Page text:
The case of the blade runner movie is an interesting take on the division of property and the future interest a spouse could make money based on a savvy lawyer and as smart ex spouse. Divorces are not meant to be cut and dry often and can be entered into very creatively and carefully.
Take, for example, ‘Blade Runner 2049,’ which has Bud Yorkin’s first and second wife fighting in court.
Hollywood certainly loves iteration. But let it be said that there can never be too much of a good thing. When sequels and multiple marriages mix, things get complicated. Indeed, it’s a recipe for legal action.Take Blade Runner as an example. The original 1982 sci-fi classic about an ex-cop hunting “replicants” was co-executive produced by Bud Yorkin, best known for TV shows like All in the Family and Sanford and Son. When Blade Runner came out, he was married to Peg Yorkin. The two got divorced in 1986, and as is customary, they divided assets. A 50 percent share of Bud’s interest in Blade Runner was part of the divorce decree.So what about Blade Runner 2049, the critically acclaimed sequel now out in theaters? Is Peg getting anything? Turns out, she probably will be thanks to an arbitration award, which has now landed in open court.In 1989, Bud married a second woman — Cynthia Yorkin. In the 1990s, Bud and Cynthia became interested in selling derivative rights in Blade Runner so that a sequel could be made. To accommodate such efforts, Peg agreed to reduce her own interest in Blade Runner Derivative Holdings, Llc., from 25 percent to 15 percent. But there was a condition. If a sequel to Blade Runner came, and if a producing services agreement was entered into for this sequel by a member of Bud’s immediate family, she’d be entitled to 25 percent of any contingent compensation payable under that deal.Peg’s lawyer at the time was careful. According to court papers, to protect against a deal for a Blade Runner sequel being structured in a way that denied her benefits — i.e., cash that would have otherwise been for the purchase of derivative rights diverted to a producer’s fee — Bud and Peg agreed to a different compensation structure in the event of a producer services agreement that wasn’t “bona fide” and “customary.”That ended up coming up once Alcon Entertainment paid $11 million to purchase the derivative rights to Blade Runner and then went about getting Blade Runner 2049 made.Bud Yorkin, who died at the age of 89 in 2015, and Cynthia Yorkin (also known as Cynthia Sikes) both became producers on Blade Runner 2049. They got fixed compensation, not contingent participation, so the question arose whether their arrangements amounted to a non-customary, disguised rights payment.
If you don’t want to get divorced, then you should consider a career as an actuary. The Institute for Family Studies (IFS) recently took a look at the careers with the highest and lowest divorce rates. Actuaries had the lowest divorce rate (17%) among the professions the group looked at, followed by physical scientists, life scientists, clergy, and software developers. Obviously it is difficult to determine who and why a person or couple gets divorced. Thus a statistical research on the professions that get divorced is a very possibly suspect research. On saying that it does make sense at some level that a job that is low pressure and does not demand the emotional and possibly commitment that other jobs does makes for a better home life. To make sure a relationship works it takes time and energy and commitment to the relationship.
The study found that people who make less money are in general more likely to get married—but also more likely to get divorced. Wealthier people, in general, report being in happier marriages than lower-income individuals (perhaps because they aren’t as stressed about money). Fifty-three percent of people in lower income marriages rate themselves as happy versus 70% of people in upper-class marriages. This is an interesting statistic. Ironically marriages are based mainly on splitting financial issues. Most divorces deal strictly with dividing assets. Also when money is not the topic of discussion in marriages it makes sense that the divorce rates are lower.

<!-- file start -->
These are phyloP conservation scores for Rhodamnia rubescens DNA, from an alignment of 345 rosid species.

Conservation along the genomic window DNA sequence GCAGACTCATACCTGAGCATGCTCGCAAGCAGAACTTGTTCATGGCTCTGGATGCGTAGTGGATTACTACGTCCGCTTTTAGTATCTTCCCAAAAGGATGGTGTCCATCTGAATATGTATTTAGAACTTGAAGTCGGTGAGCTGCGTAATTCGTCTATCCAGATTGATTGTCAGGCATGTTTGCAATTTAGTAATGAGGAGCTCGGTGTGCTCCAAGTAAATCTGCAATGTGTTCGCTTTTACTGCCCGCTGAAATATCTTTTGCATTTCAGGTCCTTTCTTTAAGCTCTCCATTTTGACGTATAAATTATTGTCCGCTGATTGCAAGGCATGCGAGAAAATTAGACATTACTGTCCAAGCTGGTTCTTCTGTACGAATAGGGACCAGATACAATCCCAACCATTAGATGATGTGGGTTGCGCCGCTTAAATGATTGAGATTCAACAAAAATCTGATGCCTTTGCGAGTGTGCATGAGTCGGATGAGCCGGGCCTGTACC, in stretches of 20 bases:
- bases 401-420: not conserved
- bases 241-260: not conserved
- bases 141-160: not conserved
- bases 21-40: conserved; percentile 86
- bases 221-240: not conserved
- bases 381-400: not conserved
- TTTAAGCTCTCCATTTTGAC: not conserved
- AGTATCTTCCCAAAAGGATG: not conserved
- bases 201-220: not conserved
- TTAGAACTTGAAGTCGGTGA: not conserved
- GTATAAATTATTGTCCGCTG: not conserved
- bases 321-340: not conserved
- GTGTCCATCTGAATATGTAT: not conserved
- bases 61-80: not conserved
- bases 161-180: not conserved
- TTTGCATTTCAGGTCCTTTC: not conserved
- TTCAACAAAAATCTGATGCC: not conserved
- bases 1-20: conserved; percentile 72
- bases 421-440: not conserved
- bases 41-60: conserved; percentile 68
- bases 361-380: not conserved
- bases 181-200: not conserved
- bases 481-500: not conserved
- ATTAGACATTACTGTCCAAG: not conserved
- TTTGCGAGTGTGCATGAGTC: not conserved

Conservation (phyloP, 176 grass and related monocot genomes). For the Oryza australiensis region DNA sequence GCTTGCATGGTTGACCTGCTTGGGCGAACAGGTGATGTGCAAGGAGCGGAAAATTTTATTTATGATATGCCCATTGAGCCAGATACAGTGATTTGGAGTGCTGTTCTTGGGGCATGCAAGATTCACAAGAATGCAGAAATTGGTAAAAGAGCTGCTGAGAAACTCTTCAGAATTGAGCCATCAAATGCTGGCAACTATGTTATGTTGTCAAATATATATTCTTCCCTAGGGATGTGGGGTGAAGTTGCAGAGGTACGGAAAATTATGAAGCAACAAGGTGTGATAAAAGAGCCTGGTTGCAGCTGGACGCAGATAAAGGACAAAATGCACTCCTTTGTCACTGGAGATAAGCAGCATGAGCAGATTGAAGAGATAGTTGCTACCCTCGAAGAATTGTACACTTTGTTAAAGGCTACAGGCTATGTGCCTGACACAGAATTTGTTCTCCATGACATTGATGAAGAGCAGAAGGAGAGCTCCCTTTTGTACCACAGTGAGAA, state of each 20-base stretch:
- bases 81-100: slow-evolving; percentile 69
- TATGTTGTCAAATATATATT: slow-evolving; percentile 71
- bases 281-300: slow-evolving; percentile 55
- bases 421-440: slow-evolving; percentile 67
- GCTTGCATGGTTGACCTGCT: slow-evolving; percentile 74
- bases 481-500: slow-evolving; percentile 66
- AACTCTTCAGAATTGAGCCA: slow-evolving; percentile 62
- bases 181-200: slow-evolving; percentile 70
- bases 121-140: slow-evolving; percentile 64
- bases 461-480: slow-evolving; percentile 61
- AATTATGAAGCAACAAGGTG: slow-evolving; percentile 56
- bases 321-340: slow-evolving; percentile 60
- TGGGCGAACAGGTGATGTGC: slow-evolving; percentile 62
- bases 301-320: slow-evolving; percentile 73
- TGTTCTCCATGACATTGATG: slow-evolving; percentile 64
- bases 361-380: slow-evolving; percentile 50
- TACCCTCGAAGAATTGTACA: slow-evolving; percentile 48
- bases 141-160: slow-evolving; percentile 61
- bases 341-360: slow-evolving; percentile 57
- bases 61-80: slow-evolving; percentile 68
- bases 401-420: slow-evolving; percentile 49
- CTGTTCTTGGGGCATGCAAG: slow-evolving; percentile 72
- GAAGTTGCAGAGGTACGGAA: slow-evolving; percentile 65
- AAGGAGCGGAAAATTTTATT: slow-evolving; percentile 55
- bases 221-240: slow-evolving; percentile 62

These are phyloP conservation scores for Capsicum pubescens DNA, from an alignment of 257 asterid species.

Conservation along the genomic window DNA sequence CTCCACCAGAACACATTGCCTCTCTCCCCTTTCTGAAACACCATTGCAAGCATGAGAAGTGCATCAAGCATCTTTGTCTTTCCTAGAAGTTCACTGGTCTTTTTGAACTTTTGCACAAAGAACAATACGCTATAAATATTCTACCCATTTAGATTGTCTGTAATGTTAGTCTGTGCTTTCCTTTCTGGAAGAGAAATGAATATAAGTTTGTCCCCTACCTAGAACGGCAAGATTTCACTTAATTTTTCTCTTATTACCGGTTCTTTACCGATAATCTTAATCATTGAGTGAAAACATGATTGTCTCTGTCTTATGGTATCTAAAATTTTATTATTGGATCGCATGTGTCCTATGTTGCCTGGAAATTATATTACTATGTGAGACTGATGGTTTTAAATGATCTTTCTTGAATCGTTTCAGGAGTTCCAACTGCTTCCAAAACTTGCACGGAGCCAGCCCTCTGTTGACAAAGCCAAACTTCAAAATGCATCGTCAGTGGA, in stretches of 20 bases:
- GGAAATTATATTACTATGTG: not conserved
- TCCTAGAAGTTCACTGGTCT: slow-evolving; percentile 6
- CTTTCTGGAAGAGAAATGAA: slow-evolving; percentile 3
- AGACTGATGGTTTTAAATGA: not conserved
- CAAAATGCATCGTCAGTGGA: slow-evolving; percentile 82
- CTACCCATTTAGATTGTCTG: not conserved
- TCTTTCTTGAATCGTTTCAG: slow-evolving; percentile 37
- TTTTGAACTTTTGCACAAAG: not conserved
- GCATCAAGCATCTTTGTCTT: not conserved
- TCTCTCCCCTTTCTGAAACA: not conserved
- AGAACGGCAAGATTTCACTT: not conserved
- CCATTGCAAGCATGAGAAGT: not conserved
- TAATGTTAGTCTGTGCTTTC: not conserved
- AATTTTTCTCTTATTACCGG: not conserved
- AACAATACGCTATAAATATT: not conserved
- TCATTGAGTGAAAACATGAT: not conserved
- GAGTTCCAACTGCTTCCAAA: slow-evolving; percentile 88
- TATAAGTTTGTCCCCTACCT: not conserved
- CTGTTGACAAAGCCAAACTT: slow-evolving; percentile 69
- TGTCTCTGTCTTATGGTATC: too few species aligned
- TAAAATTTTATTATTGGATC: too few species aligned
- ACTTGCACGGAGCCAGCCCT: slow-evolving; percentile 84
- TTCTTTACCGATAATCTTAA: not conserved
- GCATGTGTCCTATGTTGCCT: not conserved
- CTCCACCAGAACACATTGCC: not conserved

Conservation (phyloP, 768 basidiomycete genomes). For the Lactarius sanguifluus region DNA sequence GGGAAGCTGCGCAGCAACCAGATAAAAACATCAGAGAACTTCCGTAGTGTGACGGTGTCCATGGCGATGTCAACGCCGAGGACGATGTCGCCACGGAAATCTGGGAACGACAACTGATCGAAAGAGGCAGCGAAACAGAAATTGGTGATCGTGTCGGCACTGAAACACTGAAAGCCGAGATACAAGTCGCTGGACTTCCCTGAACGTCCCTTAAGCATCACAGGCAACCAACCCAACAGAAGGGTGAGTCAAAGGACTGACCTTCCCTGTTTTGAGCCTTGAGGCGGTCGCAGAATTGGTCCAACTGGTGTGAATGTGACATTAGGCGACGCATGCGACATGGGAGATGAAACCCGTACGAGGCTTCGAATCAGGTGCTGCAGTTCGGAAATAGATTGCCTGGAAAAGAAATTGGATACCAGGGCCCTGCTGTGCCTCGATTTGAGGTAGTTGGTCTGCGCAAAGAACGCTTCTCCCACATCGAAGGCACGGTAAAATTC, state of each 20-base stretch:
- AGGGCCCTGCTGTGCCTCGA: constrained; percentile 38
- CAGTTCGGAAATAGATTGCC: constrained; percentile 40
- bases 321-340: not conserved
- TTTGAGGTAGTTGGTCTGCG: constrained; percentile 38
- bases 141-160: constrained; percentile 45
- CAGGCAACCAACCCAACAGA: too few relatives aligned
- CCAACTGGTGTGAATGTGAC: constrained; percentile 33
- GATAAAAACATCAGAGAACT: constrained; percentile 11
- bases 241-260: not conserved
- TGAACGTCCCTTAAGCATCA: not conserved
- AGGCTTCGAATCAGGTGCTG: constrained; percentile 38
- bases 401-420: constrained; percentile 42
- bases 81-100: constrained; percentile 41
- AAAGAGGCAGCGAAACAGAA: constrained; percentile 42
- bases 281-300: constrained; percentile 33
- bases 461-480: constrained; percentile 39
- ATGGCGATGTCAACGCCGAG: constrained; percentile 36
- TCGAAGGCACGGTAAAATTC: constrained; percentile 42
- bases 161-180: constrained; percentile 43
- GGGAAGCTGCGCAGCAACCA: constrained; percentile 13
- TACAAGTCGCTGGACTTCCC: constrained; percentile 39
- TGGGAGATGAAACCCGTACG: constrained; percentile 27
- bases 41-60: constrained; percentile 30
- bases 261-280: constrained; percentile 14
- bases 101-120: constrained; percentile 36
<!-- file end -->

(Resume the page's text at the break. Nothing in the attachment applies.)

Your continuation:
Of course marriage is not soley composed of financial issues but more about who the people are when they enter the marriage. The most important aspect of the relationship is how people treat each other regardless of money or anything else.
It should come as no surprise that divorce is linked to alcohol (ab)use. Research consistently shows that, compared to married people, divorced people drink more and in more harmful ways(e.g. binge drinking), are more likely to have a lifetime or recent alcohol use disorder (AUD) diagnosis, engage in more alcohol-related risky behaviors, and have higher alcohol-related mortality. The issues of divorce tend to be life altering and can permanently alter a persons future as far as relationships and children. The fight over financial support, property division and custody are so harrowing that people need a break from reality. Alcohol provides the antidote to to peoples divorce problems
Past studies have found some evidence that this link might be causal, such that alcohol abuse increases the risk of subsequent divorce. Now a recent study published in the American Journal of Psychiatry in May 2017 strengthens the evidence that link might be causal in the other direction, too: Divorce increases the risk for subsequent alcohol abuse. It seems the effect of the process of divorce can make a person suffer some sort of mental impairment that needs to get remedied. Alcohol might be the quickest and fastest way to numb the pain that results.
Based on a population-based Swedish study of almost 950,000 Swedes born between 1960 and 1990 who married in or after 1990 and who had no AUD diagnosis prior to marriage, this new study found that, after divorce, the rates of first-time AUD increased sixfold in men and over sevenfold in women. These rates remained greatly elevated even after controlling for potential confounding factors, including prior problem behavior, low parental education, and familial risk of AUD.
Often divorces are quite messy and full of conflict. Parties fight over the smallest of issues and create enormous adversity amongst each other during the divorce proceedings. All of this can be avoided according to the new law passed in Illinois which uses a different approach to getting divorced. It is simple, not complicated and not messy are the words Danielle Dvorak used when describing her 2009 divorce.
“It was quicker, cheaper and easier on so many levels – emotionally, mentally, spiritually and physically – than a lot of other horror stories I’ve heard,” she said.
If you’re wondering how on earth someone can talk about their divorce in such a positive way, Dvorak said she credits the divorce process she and her ex chose to use: collaborative divorce, which is an alternative to traditional litigation.